Verdict from 100+ user reviews

6 reasons to buy

  • A lot of the Adidas Terrex Voyager CW CP reviews speak of its terrific traction.
  • A handful of customers have given it five-star ratings for its amazing arch support.
  • This hiking boot from Adidas makes a casual winter option to full-on snow boots, according to most reviewers.
  • The majority of verified buyers are pleased by how this hiking shoe has kept their feet toasty in chilly days.
  • Most customers are amazed by how comfortable this shoe feels even after hours of walk.
  • The Adidas Terrex Voyager CW CP shoes have also received outstanding feedback for being stylish. 

2 reasons not to buy

  • A significant number of reviewers say that this shoe is a little too roomy.
  • A few customers are a bit disappointed with its waterproof construction.

Bottom line

Touted for its amazing traction, toasty insulation, and robust build - the Adidas Terrex Voyager CW CP makes an ideal shoe for day hiking in the winter. This top-rated footwear, which is specifically designed for women, also meets the bar for comfort and aesthetics.

Overall, it’s one great hiker that has the functionality you need to handle various trail conditions. But if you need protection from the extreme weather, you’re better off with a pair of backpacking boots with a higher shaft and bullet-proof waterproof construction.

Tip: see the best hiking shoes.

Good to know

-The Terrex Voyager is equipped with Climaproof membrane that serves as a protective barrier against rain or water.

-It also comes with PrimaLoft insulation that keeps the foot warm in chilly days.

-The Stealth rubber outsole is specifically engineered for snow and ice. Aside from solid grip and traction, it also demonstrates high slip resistance.

The Adidas Terrex Voyager CW CP women’s boots are made using a gender-specific last for a precise fit. This mid-top hiker has a soft and stretchy collar so the wearer doesn’t feel restricted while having the right amount of coverage for the ankle. Moreover, this boot has a traditional lacing system for easy adjustment of the fit.

This model features the Stealth outsole made of a propriety rubber compound. It’s a high-friction outsole which is also used in climbing shoes.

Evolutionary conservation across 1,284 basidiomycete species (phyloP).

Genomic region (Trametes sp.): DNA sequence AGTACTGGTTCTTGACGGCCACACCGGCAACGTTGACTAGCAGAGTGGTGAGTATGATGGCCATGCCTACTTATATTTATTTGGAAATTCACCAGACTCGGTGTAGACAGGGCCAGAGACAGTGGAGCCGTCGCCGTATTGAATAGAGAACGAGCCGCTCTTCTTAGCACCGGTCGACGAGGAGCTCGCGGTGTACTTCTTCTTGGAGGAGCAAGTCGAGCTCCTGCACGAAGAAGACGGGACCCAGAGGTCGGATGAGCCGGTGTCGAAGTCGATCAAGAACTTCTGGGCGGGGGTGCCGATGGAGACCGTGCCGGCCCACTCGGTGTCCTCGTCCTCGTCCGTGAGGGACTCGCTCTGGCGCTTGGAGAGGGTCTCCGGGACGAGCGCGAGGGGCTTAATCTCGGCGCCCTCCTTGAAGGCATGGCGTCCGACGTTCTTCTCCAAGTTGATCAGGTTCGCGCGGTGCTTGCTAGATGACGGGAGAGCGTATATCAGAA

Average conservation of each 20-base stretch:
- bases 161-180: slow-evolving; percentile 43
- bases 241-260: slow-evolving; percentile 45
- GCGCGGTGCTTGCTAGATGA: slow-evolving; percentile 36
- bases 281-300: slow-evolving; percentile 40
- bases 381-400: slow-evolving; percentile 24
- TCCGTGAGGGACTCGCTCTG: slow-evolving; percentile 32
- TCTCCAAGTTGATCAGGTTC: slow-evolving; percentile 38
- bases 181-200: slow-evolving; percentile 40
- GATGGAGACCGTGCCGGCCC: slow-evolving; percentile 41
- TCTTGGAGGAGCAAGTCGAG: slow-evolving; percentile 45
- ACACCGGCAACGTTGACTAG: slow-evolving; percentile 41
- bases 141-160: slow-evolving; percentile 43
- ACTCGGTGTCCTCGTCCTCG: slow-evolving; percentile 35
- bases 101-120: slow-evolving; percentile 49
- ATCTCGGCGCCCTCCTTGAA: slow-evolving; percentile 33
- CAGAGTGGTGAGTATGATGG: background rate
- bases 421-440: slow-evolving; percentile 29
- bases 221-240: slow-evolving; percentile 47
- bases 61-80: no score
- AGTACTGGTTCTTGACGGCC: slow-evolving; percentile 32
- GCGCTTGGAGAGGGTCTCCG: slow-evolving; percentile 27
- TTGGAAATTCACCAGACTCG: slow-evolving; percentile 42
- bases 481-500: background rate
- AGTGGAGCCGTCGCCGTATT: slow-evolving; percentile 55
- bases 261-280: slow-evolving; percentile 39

The hexagonal lug design of the Adidas Terrex Voyager CW CP outdoor hiker is made to provide a strong grip on wet and dry surfaces, particularly snow and ice. Meanwhile, the circular edges help with easy dispersal of water when stepping on wet surfaces.

This boot has a lightweight EVA midsole that offers long-term cushioning. EVA is a type of foam that has a soft texture and a high shock absorption rate. These qualities make the Adidas Terrex Voyager CW CP snow boots highly suitable for trails with uneven terrain.

The shoe upper is made with Ripstop fabric which is highly resistant to wearing and tearing. It doesn’t get scuffed easily, which is why it’s a popular choice of synthetic material in outdoor footwear and apparel.

The “CW” and “CP” in the Adidas Terrex Voyager stand for Climawarm and Climaproof respectively. These exclusive technologies from Adidas are designed to protect the feet against wind, rain, and snow. Although the Climaproof traps water from entering the shoe, this material remains to be breathable, thus, allowing internal moisture (sweat) to escape.

Lastly, the boot incorporates a thin layer of Primaloft insulation to provide more warmth in colder days. 

-The Adidas Terrex collection features many hiking shoes and boots that offer superior traction, comfort, and durability. If you’re looking for a low-cut model, you can check out the Terrex AX2R or the Terrex Swift R2 GTX.


How Adidas Terrex Voyager CW CP ranks compared to all other shoes
Bottom 27% hiking shoes
All hiking shoes
Bottom 24% Adidas hiking shoes
All Adidas hiking shoes
Bottom 26% day hiking hiking shoes
All day hiking hiking shoes


The current trend of Adidas Terrex Voyager CW CP.
Compare to another shoe:
Paul Ronto
Paul Ronto

Over the past 20 years, Paul has climbed, hiked, and ran all over the world. He has summited peaks throughout the Americas, trekked through Africa, and tested his endurance in 24-hour trail races as well as 6 marathons. On average, he runs 30-50 miles a week in the foothills of Northern Colorado. His research is regularly cited in The New York Times, Washington Post, National Geographic, etc. On top of this, Paul is leading the running shoe lab where he cuts shoes apart and analyses every detail of the shoes that you might buy.